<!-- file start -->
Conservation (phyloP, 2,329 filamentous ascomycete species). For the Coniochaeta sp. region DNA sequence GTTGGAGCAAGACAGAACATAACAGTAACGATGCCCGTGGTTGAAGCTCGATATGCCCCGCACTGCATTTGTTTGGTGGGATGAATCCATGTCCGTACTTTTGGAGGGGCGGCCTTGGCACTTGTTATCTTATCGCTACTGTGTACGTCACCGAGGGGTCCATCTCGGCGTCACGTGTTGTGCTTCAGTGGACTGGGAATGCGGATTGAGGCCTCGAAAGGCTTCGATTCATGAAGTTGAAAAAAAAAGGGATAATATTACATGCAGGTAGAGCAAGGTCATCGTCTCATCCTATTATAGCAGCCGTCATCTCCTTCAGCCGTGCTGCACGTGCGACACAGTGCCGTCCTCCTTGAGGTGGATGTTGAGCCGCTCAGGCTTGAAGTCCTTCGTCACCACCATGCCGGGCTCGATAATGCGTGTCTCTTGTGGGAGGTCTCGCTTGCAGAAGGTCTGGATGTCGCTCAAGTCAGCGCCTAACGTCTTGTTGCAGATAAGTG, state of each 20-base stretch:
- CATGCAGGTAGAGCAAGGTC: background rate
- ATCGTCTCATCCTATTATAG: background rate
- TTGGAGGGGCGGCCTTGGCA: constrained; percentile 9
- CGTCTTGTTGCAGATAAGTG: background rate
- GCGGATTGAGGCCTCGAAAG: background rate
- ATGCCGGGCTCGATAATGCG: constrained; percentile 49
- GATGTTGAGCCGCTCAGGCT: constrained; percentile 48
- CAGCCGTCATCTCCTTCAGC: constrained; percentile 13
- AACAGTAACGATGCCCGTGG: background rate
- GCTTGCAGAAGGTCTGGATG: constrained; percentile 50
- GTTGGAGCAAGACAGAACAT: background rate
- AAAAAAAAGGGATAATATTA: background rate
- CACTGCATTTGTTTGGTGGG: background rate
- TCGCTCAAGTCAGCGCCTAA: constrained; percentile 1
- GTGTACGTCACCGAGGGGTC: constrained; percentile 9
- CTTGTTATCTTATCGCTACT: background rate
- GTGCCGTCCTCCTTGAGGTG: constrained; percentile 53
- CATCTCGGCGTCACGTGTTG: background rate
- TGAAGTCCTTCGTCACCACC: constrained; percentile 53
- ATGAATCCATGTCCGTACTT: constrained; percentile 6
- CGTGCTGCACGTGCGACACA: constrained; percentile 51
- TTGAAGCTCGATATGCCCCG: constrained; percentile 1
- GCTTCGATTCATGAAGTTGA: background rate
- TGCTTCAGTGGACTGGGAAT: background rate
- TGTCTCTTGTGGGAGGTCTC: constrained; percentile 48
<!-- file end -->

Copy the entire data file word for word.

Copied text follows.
Conservation (phyloP, 2,329 filamentous ascomycete species). For the Coniochaeta sp. region DNA sequence GTTGGAGCAAGACAGAACATAACAGTAACGATGCCCGTGGTTGAAGCTCGATATGCCCCGCACTGCATTTGTTTGGTGGGATGAATCCATGTCCGTACTTTTGGAGGGGCGGCCTTGGCACTTGTTATCTTATCGCTACTGTGTACGTCACCGAGGGGTCCATCTCGGCGTCACGTGTTGTGCTTCAGTGGACTGGGAATGCGGATTGAGGCCTCGAAAGGCTTCGATTCATGAAGTTGAAAAAAAAAGGGATAATATTACATGCAGGTAGAGCAAGGTCATCGTCTCATCCTATTATAGCAGCCGTCATCTCCTTCAGCCGTGCTGCACGTGCGACACAGTGCCGTCCTCCTTGAGGTGGATGTTGAGCCGCTCAGGCTTGAAGTCCTTCGTCACCACCATGCCGGGCTCGATAATGCGTGTCTCTTGTGGGAGGTCTCGCTTGCAGAAGGTCTGGATGTCGCTCAAGTCAGCGCCTAACGTCTTGTTGCAGATAAGTG, state of each 20-base stretch:
- CATGCAGGTAGAGCAAGGTC: background rate
- ATCGTCTCATCCTATTATAG: background rate
- TTGGAGGGGCGGCCTTGGCA: constrained; percentile 9
- CGTCTTGTTGCAGATAAGTG: background rate
- GCGGATTGAGGCCTCGAAAG: background rate
- ATGCCGGGCTCGATAATGCG: constrained; percentile 49
- GATGTTGAGCCGCTCAGGCT: constrained; percentile 48
- CAGCCGTCATCTCCTTCAGC: constrained; percentile 13
- AACAGTAACGATGCCCGTGG: background rate
- GCTTGCAGAAGGTCTGGATG: constrained; percentile 50
- GTTGGAGCAAGACAGAACAT: background rate
- AAAAAAAAGGGATAATATTA: background rate
- CACTGCATTTGTTTGGTGGG: background rate
- TCGCTCAAGTCAGCGCCTAA: constrained; percentile 1
- GTGTACGTCACCGAGGGGTC: constrained; percentile 9
- CTTGTTATCTTATCGCTACT: background rate
- GTGCCGTCCTCCTTGAGGTG: constrained; percentile 53
- CATCTCGGCGTCACGTGTTG: background rate
- TGAAGTCCTTCGTCACCACC: constrained; percentile 53
- ATGAATCCATGTCCGTACTT: constrained; percentile 6
- CGTGCTGCACGTGCGACACA: constrained; percentile 51
- TTGAAGCTCGATATGCCCCG: constrained; percentile 1
- GCTTCGATTCATGAAGTTGA: background rate
- TGCTTCAGTGGACTGGGAAT: background rate
- TGTCTCTTGTGGGAGGTCTC: constrained; percentile 48